The Hamilton Project’s Vitality Index is a measure of a place’s economic and social wellbeing. It combines a county’s median household income, poverty rate, unemployment rate, prime-age employment rate, life expectancy, and housing vacancy rate. In this map, blue counties have higher vitality scores and yellow counties have lower scores. Darker counties have higher populations.
NOTE: Data come from the U.S. Census Bureau’s American Community Survey, 2013–17; Institute for Health Metrics and Evaluation 2014; and authors’ calculations. For more economic analysis related to the index, see the Hamilton Project paper, The Geography of Prosperity. For more information on methodology, see the technical appendix for the related framing chapter. Data analysis by Jana Parsons. Interactive design and development by Becca Portman.
In the Great Recession, job growth was sharply negative for nearly two years. As a result, the employment rate for prime-age workers (i.e., the employment-to-population ratio for those aged 25 to 54) fell by 5 percentage points from 2007 to 2010.
But that decline in the employment rate pales in comparison to the regional gaps in employment rates.
Today, prime-age employment rates are 16 percentage points lower in the bottom quintile of counties compared to those at the top. This gap is equivalent to bottom-quintile counties facing three Great Recession declines relative to top counties—a stark measure of the varying employment opportunities and outcomes that Americans face depending on their location.
A new Hamilton Project interactive based on work from a recent Hamilton Project paper (The Geography of Prosperity) enables users to explore—down to the state and county level—where and how places are struggling or thriving throughout the United States. Gaps in employment rates, along with gaps in other variables like life expectancy and poverty rates, are immediately evident when comparing thriving places like Denver, Colorado with struggling places like Dayton, Ohio.
Americans in many ways experience a different economy based on where they live, generating substantial gaps in life outcomes. The typical household income in the wealthiest 20 percent of counties is more than twice that in the poorest 20 percent, and that gap increased substantially from 1980 to 2017. Poverty rates are three times higher in the poorest 20 percent of counties compared to the top counties. Life expectancy is 6 years longer in top performing counties than those at the bottom. To put this gap into context, it has taken about 4 decades for U.S. life expectancy to rise 6 years, so the gap across counties is the equivalent of 4 decades of progress.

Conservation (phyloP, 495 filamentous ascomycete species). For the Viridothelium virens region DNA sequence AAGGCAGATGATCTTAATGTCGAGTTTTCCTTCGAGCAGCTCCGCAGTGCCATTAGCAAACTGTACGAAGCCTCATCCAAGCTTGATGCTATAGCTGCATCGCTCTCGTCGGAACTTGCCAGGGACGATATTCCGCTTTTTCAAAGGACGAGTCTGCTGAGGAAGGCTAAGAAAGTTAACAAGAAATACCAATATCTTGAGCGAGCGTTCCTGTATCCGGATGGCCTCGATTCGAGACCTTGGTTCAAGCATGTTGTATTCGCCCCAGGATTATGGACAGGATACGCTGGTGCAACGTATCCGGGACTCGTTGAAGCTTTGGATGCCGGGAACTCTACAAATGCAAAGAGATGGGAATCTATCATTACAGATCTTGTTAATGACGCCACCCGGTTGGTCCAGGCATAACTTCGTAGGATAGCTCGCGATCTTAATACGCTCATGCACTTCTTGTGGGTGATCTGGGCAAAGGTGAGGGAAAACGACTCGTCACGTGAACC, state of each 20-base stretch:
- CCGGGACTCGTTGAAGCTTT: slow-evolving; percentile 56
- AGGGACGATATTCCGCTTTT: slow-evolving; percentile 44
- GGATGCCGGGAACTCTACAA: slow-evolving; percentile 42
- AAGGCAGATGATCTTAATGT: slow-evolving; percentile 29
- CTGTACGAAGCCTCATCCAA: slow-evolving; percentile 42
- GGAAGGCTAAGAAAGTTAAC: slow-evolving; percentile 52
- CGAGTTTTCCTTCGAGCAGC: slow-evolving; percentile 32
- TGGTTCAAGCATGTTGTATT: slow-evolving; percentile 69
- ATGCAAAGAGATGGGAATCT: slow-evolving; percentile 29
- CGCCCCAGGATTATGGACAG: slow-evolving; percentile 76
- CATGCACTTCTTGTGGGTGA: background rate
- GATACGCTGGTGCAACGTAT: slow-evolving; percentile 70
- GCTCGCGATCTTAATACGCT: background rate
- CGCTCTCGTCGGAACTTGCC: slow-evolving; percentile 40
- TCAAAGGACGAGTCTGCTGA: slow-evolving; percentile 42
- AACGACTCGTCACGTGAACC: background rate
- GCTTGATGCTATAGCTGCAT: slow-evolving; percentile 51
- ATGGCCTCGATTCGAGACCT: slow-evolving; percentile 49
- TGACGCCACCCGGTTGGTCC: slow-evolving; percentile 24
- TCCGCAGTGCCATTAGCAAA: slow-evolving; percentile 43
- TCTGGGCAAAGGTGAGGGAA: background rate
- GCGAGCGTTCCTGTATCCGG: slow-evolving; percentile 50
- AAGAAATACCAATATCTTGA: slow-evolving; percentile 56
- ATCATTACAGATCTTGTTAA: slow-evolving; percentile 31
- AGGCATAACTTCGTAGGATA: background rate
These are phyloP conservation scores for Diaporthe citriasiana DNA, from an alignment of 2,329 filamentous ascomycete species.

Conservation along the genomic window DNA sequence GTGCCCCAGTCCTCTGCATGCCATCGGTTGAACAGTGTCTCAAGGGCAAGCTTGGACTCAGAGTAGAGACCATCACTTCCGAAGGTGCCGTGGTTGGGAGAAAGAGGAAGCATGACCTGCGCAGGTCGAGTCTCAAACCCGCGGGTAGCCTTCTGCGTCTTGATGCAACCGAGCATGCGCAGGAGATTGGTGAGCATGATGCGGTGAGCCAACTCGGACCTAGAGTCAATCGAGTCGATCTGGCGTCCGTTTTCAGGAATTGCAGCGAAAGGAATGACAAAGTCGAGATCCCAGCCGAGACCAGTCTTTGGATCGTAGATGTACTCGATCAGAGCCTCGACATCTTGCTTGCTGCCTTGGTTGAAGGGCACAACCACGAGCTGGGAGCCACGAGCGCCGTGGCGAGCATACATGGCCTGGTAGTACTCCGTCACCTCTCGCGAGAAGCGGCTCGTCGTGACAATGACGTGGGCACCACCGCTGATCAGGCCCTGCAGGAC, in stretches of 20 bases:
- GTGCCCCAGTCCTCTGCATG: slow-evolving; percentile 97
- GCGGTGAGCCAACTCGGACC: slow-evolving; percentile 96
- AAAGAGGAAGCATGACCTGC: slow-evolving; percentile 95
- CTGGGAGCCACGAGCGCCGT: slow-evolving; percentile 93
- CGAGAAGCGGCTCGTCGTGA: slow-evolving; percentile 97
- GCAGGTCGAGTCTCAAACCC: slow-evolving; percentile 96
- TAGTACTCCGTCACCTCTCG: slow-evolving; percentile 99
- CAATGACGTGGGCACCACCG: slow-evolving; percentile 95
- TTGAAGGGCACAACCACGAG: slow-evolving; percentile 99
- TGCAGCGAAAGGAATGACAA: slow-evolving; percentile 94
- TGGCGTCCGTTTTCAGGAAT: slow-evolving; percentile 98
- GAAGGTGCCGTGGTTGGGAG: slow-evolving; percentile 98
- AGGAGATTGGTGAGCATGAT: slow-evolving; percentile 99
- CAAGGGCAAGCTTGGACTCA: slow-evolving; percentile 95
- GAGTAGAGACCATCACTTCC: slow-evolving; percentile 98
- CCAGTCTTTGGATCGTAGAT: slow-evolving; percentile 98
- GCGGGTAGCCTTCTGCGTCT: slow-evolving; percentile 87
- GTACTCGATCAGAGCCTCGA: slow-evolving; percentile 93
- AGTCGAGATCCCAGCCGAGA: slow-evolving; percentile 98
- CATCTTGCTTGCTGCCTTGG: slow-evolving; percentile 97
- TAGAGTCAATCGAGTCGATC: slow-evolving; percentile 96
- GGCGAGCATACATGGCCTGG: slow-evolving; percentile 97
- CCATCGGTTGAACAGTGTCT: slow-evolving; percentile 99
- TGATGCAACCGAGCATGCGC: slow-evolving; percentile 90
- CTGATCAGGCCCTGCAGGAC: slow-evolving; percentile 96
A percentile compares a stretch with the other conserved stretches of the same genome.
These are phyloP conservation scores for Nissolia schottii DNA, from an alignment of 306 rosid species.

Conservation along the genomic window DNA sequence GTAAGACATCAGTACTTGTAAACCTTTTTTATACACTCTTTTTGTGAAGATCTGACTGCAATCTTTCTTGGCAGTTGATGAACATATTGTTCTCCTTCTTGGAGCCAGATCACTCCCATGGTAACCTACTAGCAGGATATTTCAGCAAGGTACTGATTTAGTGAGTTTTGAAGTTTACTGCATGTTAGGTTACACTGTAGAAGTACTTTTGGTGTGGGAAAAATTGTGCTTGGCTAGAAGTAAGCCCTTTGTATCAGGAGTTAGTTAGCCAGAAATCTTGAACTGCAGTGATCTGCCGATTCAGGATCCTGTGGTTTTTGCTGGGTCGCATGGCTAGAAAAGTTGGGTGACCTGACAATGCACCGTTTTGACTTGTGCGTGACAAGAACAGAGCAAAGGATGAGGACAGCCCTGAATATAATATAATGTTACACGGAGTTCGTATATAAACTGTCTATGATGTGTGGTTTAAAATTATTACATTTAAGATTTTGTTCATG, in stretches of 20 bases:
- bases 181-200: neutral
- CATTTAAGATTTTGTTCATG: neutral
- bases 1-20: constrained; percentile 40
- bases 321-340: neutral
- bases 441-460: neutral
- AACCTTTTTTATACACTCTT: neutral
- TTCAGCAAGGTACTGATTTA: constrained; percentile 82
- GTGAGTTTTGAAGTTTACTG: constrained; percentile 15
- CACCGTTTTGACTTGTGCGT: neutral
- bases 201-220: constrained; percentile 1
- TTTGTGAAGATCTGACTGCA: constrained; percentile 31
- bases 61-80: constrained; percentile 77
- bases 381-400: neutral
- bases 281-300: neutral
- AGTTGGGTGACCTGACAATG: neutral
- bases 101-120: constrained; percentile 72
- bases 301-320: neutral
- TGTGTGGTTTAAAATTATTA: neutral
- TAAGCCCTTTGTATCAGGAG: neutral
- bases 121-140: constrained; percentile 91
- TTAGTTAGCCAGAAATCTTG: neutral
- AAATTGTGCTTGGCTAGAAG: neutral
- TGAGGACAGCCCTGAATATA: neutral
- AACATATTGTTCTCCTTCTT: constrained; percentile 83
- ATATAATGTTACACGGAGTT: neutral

To present a more complete picture of which places are thriving, The Hamilton Project created the Vitality Index, which measures the economic and social well-being of a place. The index combines the following measures:
- median household income,
- poverty rate,
- unemployment rate,
- prime-age employment-to-population ratio,
- housing vacancy rate, and
- life expectancy.
Using a statistical procedure that can isolate the underlying common factor among these variables, we found that having a high median household income, a low poverty rate, and high life expectancy were the most important indicators of a county’s vitality.
Figure 1 shows the Vitality Index for 2017, based on data from 2013–17, with blue counties receiving the highest scores and yellow counties receiving the lowest. The map also depicts relative population by representing populous areas in darker colors and sparsely populated areas with lighter colors. Much of the California coast, therefore, is shown in a dark blue, indicating its high population and high vitality.